I made the decision to try 30 days of the ketogenic diet starting on May 13th. This may have come as a surprise to some of you because I’ve openly voiced that I think keto is not healthy, sustainable, or appropriate for the general population. It’s just the newest diet fad in the game.
That being said, I decided to do it because I have been struggling with blood glucose dysregulation issues for over a year. My fasting blood sugar consistently came in around 100+ mg/dL). Optimal values are between 70 and 85, and it’s around 126 mg/dL that we are looking at a diabetes diagnosis.
Why does that matter? Well, for one, I don’t want diabetes. But other symptoms of blood sugar dysregulation include everything from fatigue, inflammation, mood swings, weight gain or the inability to lose weight, as well as elevated androgens which can lead to hair loss, cystic acne, or even the pop up of dark black hairs on places like the chin. So, I figured it was time to get it in check.
WHAT I LOVED
Blood sugar improved
Within three days, my fasting blood sugar dropped to 83mg/dL — right within optimal range! There have obviously been fluctuations during the month since those numbers can be influenced by everything from stress, sleep, and hormonal fluctuations but it was great to see such a fast improvement.
I haven’t hopped on a scale so I have no idea how much body fat I lost, but I do feel and look leaner than I did before starting keto. That being said — and this is a point that is VERY important — I did not lose body fat because I was keto (in fact, I was only in ketosis for a total of 4 days but more on that later) but because my insulin sensitivity improved as evidenced by my blood sugar numbers. In fact, I tracked my macros diligently to ensure I was in a caloric deficit so don’t be fooled. You absolutely can get fatter on a ketogenic diet if you’re eating enough fat to put you in a caloric surplus.
*Note: it also doesn’t hurt that I’m much more tan in my after photos and pulling up my bra to show my two little top abs.
WHAT I DIDN’T LOVE
Difficult to stay in ketosis
This, obviously, isn’t true for everyone but I found it very difficult to get in and stay in ketosis. The reason for this is because because carbs are so limited, I had to limit my vegetable intake which I wasn’t fully willing to do. So oftentimes, I was getting in 30-35g of net carbs when I could only consume about 25g if I wanted to stay in ketosis. Some people could get and stay in ketosis while taking in more carbs, but I wasn’t one of them. So technically I can’t even say I did 30 days of keto, but I will say that the days I was in ketosis, I didn’t feel all euphoric and magical like some keto-lovers would lead you to believe.
Because fat is so calorically dense, I was getting about half the volume of food per day. I monitored and attempted to get 25g+ of fiber a day to help keep me full, but I spend most of the day counting down the minutes until my next meal/snack.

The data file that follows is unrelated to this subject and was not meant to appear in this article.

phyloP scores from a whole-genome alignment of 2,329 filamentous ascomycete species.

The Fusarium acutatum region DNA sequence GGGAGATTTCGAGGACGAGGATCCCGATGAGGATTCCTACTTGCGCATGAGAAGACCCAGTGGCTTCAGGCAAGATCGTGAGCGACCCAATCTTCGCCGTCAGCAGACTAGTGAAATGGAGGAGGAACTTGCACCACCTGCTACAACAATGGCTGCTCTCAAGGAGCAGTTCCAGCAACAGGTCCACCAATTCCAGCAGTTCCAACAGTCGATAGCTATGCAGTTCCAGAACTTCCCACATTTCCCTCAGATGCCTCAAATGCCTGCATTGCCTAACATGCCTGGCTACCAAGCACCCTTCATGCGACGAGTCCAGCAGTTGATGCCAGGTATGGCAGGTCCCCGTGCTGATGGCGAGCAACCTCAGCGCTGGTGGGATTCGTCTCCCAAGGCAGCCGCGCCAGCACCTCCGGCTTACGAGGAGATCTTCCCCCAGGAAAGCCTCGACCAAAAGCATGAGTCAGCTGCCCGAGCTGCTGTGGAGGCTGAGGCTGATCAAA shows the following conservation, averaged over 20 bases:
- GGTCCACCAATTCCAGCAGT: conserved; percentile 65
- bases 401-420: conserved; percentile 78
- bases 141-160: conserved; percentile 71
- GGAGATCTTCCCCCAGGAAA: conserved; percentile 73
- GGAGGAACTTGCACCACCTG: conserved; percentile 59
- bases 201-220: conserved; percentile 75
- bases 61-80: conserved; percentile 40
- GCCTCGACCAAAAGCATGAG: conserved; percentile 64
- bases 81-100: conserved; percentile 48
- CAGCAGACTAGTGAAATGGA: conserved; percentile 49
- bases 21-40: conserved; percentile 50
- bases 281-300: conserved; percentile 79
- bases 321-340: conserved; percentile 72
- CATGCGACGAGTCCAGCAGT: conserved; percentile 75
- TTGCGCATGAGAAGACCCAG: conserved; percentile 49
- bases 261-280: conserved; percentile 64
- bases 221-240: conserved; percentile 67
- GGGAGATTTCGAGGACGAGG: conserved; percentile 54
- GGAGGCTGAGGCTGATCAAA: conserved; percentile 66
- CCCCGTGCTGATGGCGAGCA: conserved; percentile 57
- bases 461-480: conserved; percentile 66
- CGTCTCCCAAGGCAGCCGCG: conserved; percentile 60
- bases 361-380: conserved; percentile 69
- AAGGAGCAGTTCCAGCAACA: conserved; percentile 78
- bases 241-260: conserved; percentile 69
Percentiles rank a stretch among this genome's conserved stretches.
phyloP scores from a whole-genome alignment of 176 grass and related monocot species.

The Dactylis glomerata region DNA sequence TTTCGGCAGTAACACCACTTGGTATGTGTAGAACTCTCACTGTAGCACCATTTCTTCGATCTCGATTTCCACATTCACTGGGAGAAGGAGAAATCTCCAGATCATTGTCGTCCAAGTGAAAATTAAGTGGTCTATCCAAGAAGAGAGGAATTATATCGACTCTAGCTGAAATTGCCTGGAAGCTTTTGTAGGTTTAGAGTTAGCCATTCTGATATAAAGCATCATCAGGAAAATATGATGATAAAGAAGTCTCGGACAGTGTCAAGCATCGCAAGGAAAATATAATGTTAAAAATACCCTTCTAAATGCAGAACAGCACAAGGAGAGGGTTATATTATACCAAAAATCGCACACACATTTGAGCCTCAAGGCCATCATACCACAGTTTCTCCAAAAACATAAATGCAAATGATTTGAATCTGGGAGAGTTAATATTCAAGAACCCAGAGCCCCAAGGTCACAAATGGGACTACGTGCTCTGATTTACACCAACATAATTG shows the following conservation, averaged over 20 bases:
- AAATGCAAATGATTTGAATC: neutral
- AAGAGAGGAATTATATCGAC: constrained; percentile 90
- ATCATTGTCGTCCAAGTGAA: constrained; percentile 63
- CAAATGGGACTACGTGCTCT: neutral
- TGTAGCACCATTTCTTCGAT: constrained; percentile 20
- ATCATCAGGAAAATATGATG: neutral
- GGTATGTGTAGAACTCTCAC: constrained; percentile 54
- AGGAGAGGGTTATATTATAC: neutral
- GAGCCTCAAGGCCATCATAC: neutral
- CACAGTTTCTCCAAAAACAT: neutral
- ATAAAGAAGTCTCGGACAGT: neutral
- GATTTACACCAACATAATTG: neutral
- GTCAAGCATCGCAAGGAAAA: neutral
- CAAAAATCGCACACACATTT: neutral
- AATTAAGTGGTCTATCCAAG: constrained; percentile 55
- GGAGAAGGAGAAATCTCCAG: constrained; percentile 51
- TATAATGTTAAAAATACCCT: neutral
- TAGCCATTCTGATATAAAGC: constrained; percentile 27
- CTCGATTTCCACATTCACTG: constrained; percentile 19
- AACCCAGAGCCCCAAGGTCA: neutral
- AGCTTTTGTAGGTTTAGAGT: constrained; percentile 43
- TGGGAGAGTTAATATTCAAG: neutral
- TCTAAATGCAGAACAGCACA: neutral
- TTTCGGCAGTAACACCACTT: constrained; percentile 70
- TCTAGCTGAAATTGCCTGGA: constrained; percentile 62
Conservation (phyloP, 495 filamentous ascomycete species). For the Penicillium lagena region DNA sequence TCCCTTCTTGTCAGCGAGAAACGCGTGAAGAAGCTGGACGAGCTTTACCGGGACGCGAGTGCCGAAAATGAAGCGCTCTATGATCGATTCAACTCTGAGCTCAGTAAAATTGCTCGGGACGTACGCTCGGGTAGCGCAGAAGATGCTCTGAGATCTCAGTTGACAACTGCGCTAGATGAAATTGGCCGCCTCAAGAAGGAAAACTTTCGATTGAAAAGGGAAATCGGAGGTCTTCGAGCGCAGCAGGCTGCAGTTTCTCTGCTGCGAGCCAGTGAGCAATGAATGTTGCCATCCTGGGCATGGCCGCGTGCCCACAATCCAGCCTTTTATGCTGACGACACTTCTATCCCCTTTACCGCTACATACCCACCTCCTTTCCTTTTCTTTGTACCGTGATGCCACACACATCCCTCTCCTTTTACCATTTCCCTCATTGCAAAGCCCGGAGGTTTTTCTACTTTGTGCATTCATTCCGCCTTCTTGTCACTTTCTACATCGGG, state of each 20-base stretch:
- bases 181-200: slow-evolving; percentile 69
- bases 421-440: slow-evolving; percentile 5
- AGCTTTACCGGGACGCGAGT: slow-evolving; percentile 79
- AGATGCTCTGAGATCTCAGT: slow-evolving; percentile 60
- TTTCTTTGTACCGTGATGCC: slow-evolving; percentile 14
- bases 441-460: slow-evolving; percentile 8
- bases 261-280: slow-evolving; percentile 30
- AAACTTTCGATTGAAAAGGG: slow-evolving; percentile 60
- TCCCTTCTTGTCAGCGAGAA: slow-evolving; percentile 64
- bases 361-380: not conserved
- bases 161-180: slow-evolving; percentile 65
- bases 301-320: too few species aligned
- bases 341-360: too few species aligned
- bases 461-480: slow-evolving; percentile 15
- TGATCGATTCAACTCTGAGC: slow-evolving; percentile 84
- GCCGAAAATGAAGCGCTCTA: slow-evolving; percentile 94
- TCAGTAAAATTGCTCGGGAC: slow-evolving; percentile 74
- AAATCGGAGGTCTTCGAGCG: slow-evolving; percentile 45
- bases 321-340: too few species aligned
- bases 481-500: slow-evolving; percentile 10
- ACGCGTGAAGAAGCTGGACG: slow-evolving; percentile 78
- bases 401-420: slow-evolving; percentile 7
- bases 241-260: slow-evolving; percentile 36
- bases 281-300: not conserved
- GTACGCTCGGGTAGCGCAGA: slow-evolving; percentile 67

Diet wasn’t varied or super healthy
While I always tried to keep food quality high, I hated that I couldn’t eat a ton of veggies for fear of going over my carb limits. I’m a believer in highly varied, colorful diet (with some fun stuff in there too) so the fact that I felt limited to just eating things like eggs, sausage, butter, and ground beef made me realize even more that there’s no way I could eat like this forever. Here’s pretty much what I ate almost every day:
Butter coffee (coffee w/ 1tbs of grass-fed butter)
2 hard-boiled eggs
1 chicken sausage
28g goat cheese
30g balsamic vinagrette
85g of marinated artichokes
1 mahi mahi burger
85g of grilled asparagus
255g of broccoli/zucchini
1 angus burger patty
2 coconut cups (by Evolved Eating)
2tbs of sunflower seed butter
5oz of avocado
Sure, we can say I’m mentally weak or undisciplined but I won’t lie about it: there were four days out of the month that I ate more carbs than allowed. Some of it was out of necessity (was in situations where I had no control over the food and there were no keto-friendly options) and some of it was because I just wanted to have ice cream with my friends. Everyone is different but I don’t do well with too much restriction and there’s no way I’m never not going to have an ice cream cone ever again so I know this way of eating isn’t sustainable for me.
I cut out CrossFit and other high-intensity exercise during the 30 days (which I missed), but even despite that, on more days than not, I felt low energy and weak. There were certainly some days I actually felt good and strong, but those were outnumbered by the days I was feeling hungry and tired.
Sleep quality decreased
I’ve always been a great sleeper so I was a little surprised I couldn’t fall asleep sometimes until two in the morning. This is a classic sign of “keto flu”, symptoms of which we can minimize by ensuring you’re hydrated and getting enough electrolytes. When I started upping my water intake, adding pink Himalayan salt to all my meals, and supplementing with magnesium before bed, sleep got better.
My experience on keto was generally a good one in that I had accomplished what I set out to accomplish. My blood sugar levels improved and that resulted in fat loss, which was cool. That being said, it’s not a sustainable way of eating for me (for the above reasons) but also for most of the general population. For women especially, consistent low carb eating can cause hormonal dysregulation that could cause problems with their menstrual cycles.
That being said, it does have appropriate applications and can be very effective. But, if your goal is purely fat loss, there are other ways you can be successful that are a little less rigid. Your job is to figure out what your nonnegotiables are, what you can sustain, and eat that way while being in a caloric deficit. If you have those three things in check, chances are you will be successful.